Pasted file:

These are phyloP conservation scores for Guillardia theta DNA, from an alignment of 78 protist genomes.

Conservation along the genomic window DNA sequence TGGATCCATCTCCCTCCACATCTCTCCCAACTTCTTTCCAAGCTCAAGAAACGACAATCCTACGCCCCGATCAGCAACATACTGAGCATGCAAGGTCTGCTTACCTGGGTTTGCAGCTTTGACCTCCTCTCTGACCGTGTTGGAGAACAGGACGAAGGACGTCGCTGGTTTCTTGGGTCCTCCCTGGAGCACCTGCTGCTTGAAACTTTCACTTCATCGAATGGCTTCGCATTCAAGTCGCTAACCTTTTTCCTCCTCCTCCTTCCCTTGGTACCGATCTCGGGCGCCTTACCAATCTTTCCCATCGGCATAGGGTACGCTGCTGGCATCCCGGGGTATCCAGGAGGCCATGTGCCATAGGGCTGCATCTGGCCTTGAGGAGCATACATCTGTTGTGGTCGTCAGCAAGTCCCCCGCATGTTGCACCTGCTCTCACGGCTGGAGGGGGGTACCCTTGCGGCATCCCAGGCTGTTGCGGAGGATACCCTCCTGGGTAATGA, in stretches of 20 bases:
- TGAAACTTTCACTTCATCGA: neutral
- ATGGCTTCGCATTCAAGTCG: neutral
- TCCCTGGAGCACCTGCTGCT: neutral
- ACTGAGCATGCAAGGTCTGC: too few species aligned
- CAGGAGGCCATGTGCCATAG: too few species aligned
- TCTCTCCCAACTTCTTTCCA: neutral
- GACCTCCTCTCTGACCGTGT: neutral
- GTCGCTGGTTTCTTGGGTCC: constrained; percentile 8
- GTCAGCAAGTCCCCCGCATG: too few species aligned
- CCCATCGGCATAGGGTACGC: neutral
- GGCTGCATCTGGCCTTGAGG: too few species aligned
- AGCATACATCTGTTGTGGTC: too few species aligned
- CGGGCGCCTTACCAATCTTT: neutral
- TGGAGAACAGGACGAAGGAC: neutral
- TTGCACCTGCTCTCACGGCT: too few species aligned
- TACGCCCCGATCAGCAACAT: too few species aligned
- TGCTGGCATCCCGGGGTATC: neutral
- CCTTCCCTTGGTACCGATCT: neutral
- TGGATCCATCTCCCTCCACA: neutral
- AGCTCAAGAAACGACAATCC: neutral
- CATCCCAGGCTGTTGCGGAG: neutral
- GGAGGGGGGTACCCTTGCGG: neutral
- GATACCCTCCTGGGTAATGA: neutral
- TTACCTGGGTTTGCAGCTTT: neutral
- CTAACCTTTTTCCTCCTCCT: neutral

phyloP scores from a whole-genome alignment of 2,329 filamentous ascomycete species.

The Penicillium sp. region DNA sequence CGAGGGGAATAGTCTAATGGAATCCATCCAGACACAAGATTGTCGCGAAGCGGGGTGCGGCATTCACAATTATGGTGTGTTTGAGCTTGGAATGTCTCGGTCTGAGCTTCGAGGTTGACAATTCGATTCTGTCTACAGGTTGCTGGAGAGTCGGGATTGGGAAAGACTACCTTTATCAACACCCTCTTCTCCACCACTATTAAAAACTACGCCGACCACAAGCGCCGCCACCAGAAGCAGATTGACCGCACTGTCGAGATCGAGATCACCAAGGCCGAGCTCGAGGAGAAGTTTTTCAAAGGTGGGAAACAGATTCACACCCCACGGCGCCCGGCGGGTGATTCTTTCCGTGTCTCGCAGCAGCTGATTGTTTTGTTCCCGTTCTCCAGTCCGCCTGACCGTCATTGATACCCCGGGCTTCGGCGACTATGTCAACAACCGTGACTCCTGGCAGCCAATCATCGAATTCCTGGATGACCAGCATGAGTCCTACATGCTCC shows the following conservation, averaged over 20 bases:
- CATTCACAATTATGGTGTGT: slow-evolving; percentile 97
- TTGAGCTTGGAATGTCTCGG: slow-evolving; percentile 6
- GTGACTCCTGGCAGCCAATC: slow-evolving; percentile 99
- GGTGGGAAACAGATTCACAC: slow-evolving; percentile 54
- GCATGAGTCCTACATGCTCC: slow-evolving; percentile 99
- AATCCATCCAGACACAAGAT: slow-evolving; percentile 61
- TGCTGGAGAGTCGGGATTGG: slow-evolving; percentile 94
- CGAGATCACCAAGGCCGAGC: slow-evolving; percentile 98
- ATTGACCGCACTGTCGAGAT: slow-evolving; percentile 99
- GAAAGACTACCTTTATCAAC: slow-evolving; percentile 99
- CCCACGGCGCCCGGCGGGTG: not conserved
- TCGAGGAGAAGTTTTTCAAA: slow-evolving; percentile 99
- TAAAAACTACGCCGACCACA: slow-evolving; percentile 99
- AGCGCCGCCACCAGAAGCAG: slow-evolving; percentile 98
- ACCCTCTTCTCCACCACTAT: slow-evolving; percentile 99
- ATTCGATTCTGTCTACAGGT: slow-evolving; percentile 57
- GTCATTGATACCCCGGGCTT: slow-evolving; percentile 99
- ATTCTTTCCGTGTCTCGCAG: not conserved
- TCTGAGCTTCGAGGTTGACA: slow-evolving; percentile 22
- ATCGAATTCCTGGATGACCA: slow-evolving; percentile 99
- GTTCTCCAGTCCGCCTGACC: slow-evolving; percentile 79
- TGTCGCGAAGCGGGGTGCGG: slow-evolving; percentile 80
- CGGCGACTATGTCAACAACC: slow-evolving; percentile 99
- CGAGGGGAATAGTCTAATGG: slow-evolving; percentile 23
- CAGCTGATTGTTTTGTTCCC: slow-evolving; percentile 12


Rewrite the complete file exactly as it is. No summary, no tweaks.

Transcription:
These are phyloP conservation scores for Guillardia theta DNA, from an alignment of 78 protist genomes.

Conservation along the genomic window DNA sequence TGGATCCATCTCCCTCCACATCTCTCCCAACTTCTTTCCAAGCTCAAGAAACGACAATCCTACGCCCCGATCAGCAACATACTGAGCATGCAAGGTCTGCTTACCTGGGTTTGCAGCTTTGACCTCCTCTCTGACCGTGTTGGAGAACAGGACGAAGGACGTCGCTGGTTTCTTGGGTCCTCCCTGGAGCACCTGCTGCTTGAAACTTTCACTTCATCGAATGGCTTCGCATTCAAGTCGCTAACCTTTTTCCTCCTCCTCCTTCCCTTGGTACCGATCTCGGGCGCCTTACCAATCTTTCCCATCGGCATAGGGTACGCTGCTGGCATCCCGGGGTATCCAGGAGGCCATGTGCCATAGGGCTGCATCTGGCCTTGAGGAGCATACATCTGTTGTGGTCGTCAGCAAGTCCCCCGCATGTTGCACCTGCTCTCACGGCTGGAGGGGGGTACCCTTGCGGCATCCCAGGCTGTTGCGGAGGATACCCTCCTGGGTAATGA, in stretches of 20 bases:
- TGAAACTTTCACTTCATCGA: neutral
- ATGGCTTCGCATTCAAGTCG: neutral
- TCCCTGGAGCACCTGCTGCT: neutral
- ACTGAGCATGCAAGGTCTGC: too few species aligned
- CAGGAGGCCATGTGCCATAG: too few species aligned
- TCTCTCCCAACTTCTTTCCA: neutral
- GACCTCCTCTCTGACCGTGT: neutral
- GTCGCTGGTTTCTTGGGTCC: constrained; percentile 8
- GTCAGCAAGTCCCCCGCATG: too few species aligned
- CCCATCGGCATAGGGTACGC: neutral
- GGCTGCATCTGGCCTTGAGG: too few species aligned
- AGCATACATCTGTTGTGGTC: too few species aligned
- CGGGCGCCTTACCAATCTTT: neutral
- TGGAGAACAGGACGAAGGAC: neutral
- TTGCACCTGCTCTCACGGCT: too few species aligned
- TACGCCCCGATCAGCAACAT: too few species aligned
- TGCTGGCATCCCGGGGTATC: neutral
- CCTTCCCTTGGTACCGATCT: neutral
- TGGATCCATCTCCCTCCACA: neutral
- AGCTCAAGAAACGACAATCC: neutral
- CATCCCAGGCTGTTGCGGAG: neutral
- GGAGGGGGGTACCCTTGCGG: neutral
- GATACCCTCCTGGGTAATGA: neutral
- TTACCTGGGTTTGCAGCTTT: neutral
- CTAACCTTTTTCCTCCTCCT: neutral

phyloP scores from a whole-genome alignment of 2,329 filamentous ascomycete species.

The Penicillium sp. region DNA sequence CGAGGGGAATAGTCTAATGGAATCCATCCAGACACAAGATTGTCGCGAAGCGGGGTGCGGCATTCACAATTATGGTGTGTTTGAGCTTGGAATGTCTCGGTCTGAGCTTCGAGGTTGACAATTCGATTCTGTCTACAGGTTGCTGGAGAGTCGGGATTGGGAAAGACTACCTTTATCAACACCCTCTTCTCCACCACTATTAAAAACTACGCCGACCACAAGCGCCGCCACCAGAAGCAGATTGACCGCACTGTCGAGATCGAGATCACCAAGGCCGAGCTCGAGGAGAAGTTTTTCAAAGGTGGGAAACAGATTCACACCCCACGGCGCCCGGCGGGTGATTCTTTCCGTGTCTCGCAGCAGCTGATTGTTTTGTTCCCGTTCTCCAGTCCGCCTGACCGTCATTGATACCCCGGGCTTCGGCGACTATGTCAACAACCGTGACTCCTGGCAGCCAATCATCGAATTCCTGGATGACCAGCATGAGTCCTACATGCTCC shows the following conservation, averaged over 20 bases:
- CATTCACAATTATGGTGTGT: slow-evolving; percentile 97
- TTGAGCTTGGAATGTCTCGG: slow-evolving; percentile 6
- GTGACTCCTGGCAGCCAATC: slow-evolving; percentile 99
- GGTGGGAAACAGATTCACAC: slow-evolving; percentile 54
- GCATGAGTCCTACATGCTCC: slow-evolving; percentile 99
- AATCCATCCAGACACAAGAT: slow-evolving; percentile 61
- TGCTGGAGAGTCGGGATTGG: slow-evolving; percentile 94
- CGAGATCACCAAGGCCGAGC: slow-evolving; percentile 98
- ATTGACCGCACTGTCGAGAT: slow-evolving; percentile 99
- GAAAGACTACCTTTATCAAC: slow-evolving; percentile 99
- CCCACGGCGCCCGGCGGGTG: not conserved
- TCGAGGAGAAGTTTTTCAAA: slow-evolving; percentile 99
- TAAAAACTACGCCGACCACA: slow-evolving; percentile 99
- AGCGCCGCCACCAGAAGCAG: slow-evolving; percentile 98
- ACCCTCTTCTCCACCACTAT: slow-evolving; percentile 99
- ATTCGATTCTGTCTACAGGT: slow-evolving; percentile 57
- GTCATTGATACCCCGGGCTT: slow-evolving; percentile 99
- ATTCTTTCCGTGTCTCGCAG: not conserved
- TCTGAGCTTCGAGGTTGACA: slow-evolving; percentile 22
- ATCGAATTCCTGGATGACCA: slow-evolving; percentile 99
- GTTCTCCAGTCCGCCTGACC: slow-evolving; percentile 79
- TGTCGCGAAGCGGGGTGCGG: slow-evolving; percentile 80
- CGGCGACTATGTCAACAACC: slow-evolving; percentile 99
- CGAGGGGAATAGTCTAATGG: slow-evolving; percentile 23
- CAGCTGATTGTTTTGTTCCC: slow-evolving; percentile 12